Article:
Yesterday, ol’ Robbo got round to reading Kevin D. Williamson’s new book, The End Is Near and It’s Going To Be Awesome:  How Going Broke Will Leave America Richer, Happier, and More Secure.  I like Williamson’s stuff over at NRO and had heard great things about this book, so I felt it worthwhile to pick a copy up over at the devil’s website.

Well.

The book is a good, succinct, lucid account of the socio-economic collapse which I am now almost positive will be upon us in the next fifteen to twenty years thanks to the modern entitlement state, demographics and the iron hand of simple math.

It is also a damning critique of Leviathan, arguing persuasively that we are not now, in fact, a republic in which the government rules by consent of the people, but instead a Mafioso protection racket with a thin veneer of respectability thrown over it.

It further argues that, contrary to teh progressivist straw-man that those rejecting Big Gub’mint want to go to a Hobbesian state of every-man-for-himself-and-the-devil-take-the-hindmost, many, indeed most services offered or promised by said Big Gub’mint can be provided more efficiently, more ethically and more humanely by overlapping and integrated layers of private and semi-private organizations – churches, mutual aid societies and the like.

It then proceeds chapter by chapter to suggest various ways in which this might be accomplished with respect to things like social security, health care, education and even law enforcement.  (I particularly like Williamson’s dig at Holy Mother Church for supporting Obamacare and then being shocked, shocked at getting snake-bit over mandatory employer coverage of birth control and abortion.  As the They Might Be Giants lyric goes, “Can’t shake the devil’s hand and say you’re only kidding.”)

And yet…..

As I was reading, I kept thinking to myself, “Yes, yes.  This all makes lots of sense to you and me.  But how are you going to sell it to the Low Information Voters, the Bread and Circuses crowd, the 47%, the Free Shite Army?”  Williamson doesn’t seem to get much farther than suggesting that we have to be intelligent and careful and make sure to get it right.**

So, in other words,

Step 1 – Collapse of Progressivist Leviathan

Step 2 – ?

Step 3 – Profit!

I don’t mean to be unduly harsh.  As I say, I think the book states the current problem and some very sound academic solutions quite well.  But I’m reminded of a passage from Peej O’Rourke’s Parliament of Whores (which, by the way, TEIN closely mirrors in a number of ways).  Peej is talking to a woman living in some god-awful housing project in New Jersey:

“What if,” I said, “you and the other tenants had a chance to buy your apartments, no down payment, with mortgage and maintenance no higher than the rent you’re paying now.  Then you could control the building, get rid of muggers and drug addicts and order repairs and renovations yourself.”

“I’m not going for any of that,” said the woman.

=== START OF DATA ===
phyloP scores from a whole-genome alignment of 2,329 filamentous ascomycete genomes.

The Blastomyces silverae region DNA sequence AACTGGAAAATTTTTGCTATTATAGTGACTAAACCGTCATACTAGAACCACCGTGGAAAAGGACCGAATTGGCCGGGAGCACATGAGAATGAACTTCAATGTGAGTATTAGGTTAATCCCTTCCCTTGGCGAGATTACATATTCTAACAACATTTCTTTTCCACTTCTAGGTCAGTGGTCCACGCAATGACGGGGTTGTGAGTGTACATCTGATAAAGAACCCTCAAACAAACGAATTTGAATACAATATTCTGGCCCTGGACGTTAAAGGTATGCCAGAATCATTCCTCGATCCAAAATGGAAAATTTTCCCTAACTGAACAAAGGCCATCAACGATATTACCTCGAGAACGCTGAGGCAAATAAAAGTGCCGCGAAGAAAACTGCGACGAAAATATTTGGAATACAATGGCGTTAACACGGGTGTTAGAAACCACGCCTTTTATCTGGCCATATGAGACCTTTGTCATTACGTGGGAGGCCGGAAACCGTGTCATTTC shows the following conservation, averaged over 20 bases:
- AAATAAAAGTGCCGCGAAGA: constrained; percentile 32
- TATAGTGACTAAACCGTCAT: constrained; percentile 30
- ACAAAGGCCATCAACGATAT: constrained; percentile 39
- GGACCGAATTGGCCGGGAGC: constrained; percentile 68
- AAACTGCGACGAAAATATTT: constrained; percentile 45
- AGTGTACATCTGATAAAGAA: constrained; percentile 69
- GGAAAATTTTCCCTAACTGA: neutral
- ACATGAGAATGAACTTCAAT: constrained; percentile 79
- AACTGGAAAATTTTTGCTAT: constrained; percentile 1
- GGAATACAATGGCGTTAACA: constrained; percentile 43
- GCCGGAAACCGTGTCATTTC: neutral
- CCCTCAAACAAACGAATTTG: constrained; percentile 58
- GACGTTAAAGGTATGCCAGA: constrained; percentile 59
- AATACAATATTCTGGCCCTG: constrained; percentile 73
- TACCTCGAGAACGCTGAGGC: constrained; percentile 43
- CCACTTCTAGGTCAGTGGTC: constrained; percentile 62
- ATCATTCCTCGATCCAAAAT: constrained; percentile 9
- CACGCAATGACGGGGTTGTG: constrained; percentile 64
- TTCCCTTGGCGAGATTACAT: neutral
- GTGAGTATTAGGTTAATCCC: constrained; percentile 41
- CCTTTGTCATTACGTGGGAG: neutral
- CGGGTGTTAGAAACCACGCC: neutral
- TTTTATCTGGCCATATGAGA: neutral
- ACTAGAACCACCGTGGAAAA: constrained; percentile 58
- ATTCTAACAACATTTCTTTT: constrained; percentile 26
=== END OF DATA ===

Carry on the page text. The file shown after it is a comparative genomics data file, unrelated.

“But you’d own something,” I said, “You’d be building equity.  You could sell it later and make a profit.”

“I’m not going for any of that,” said the woman.

“But you wouldn’t be at the mercy of the housing authority, the city council, all those people.  You’d be a property owner.  You could tell THEM what to do.”  And I told her about various other advantages that would accrue to her and her family through privatization – all very good arguments for the case, I’m sure.

The woman looked up at this seven-story sewer in the sky that she lived in and looked back at me like I was a big idiot and said, “I’m not going for any of that.”

The collapse, as I say, is coming.  And hopefully, when what’s left of us go to rebuild, Williamson’s ideas (behind which – although he doesn’t say so- I catch a distinct whiff of the Catholic social doctrine of subsidiarity) will be adopted.  But between now and then I fear it’s going to get mighty ugly.   Perhaps the subtitle of the book should be amended to include “Eventually – In the Meantime, Praise the Lord and Keep Your Powder Dry.”

**UPDATE:  I guess I should be clearer about this.  The book does, in fact, discuss the transfer of sovereignty from a static, centrist model to a kind of market-drive merit one that encourages innovation, refinement and improvement and rejects what doesn’t work, and even shows some small scale examples of the way this is being attempted in some areas even now.  (For instance, with respect to education, one sees the growing trends of homeschooling, voucher programs and online degrees.)  It’s fascinating stuff.  But anyone keeping up with the headlines knows that Leviathan is not going to let go its power without a serious, to-the-death fight.  At the same time, much of the population won’t even be aware of what’s going on until some kind of major catastrophe – like a can of soup suddenly costing $100 – hits.  Will we, as a people, be able to smoothly, sensibly readjust our entire attitude toward the relationship between State and Citizen under such circumstances in able to implement this transition?  I’m a bit dubious simply because I think Leviathan’s I-spit-at-thee arming of the Genesis device will be to turn the mob loose on that very part of our society capable of such implementation.

Advertisements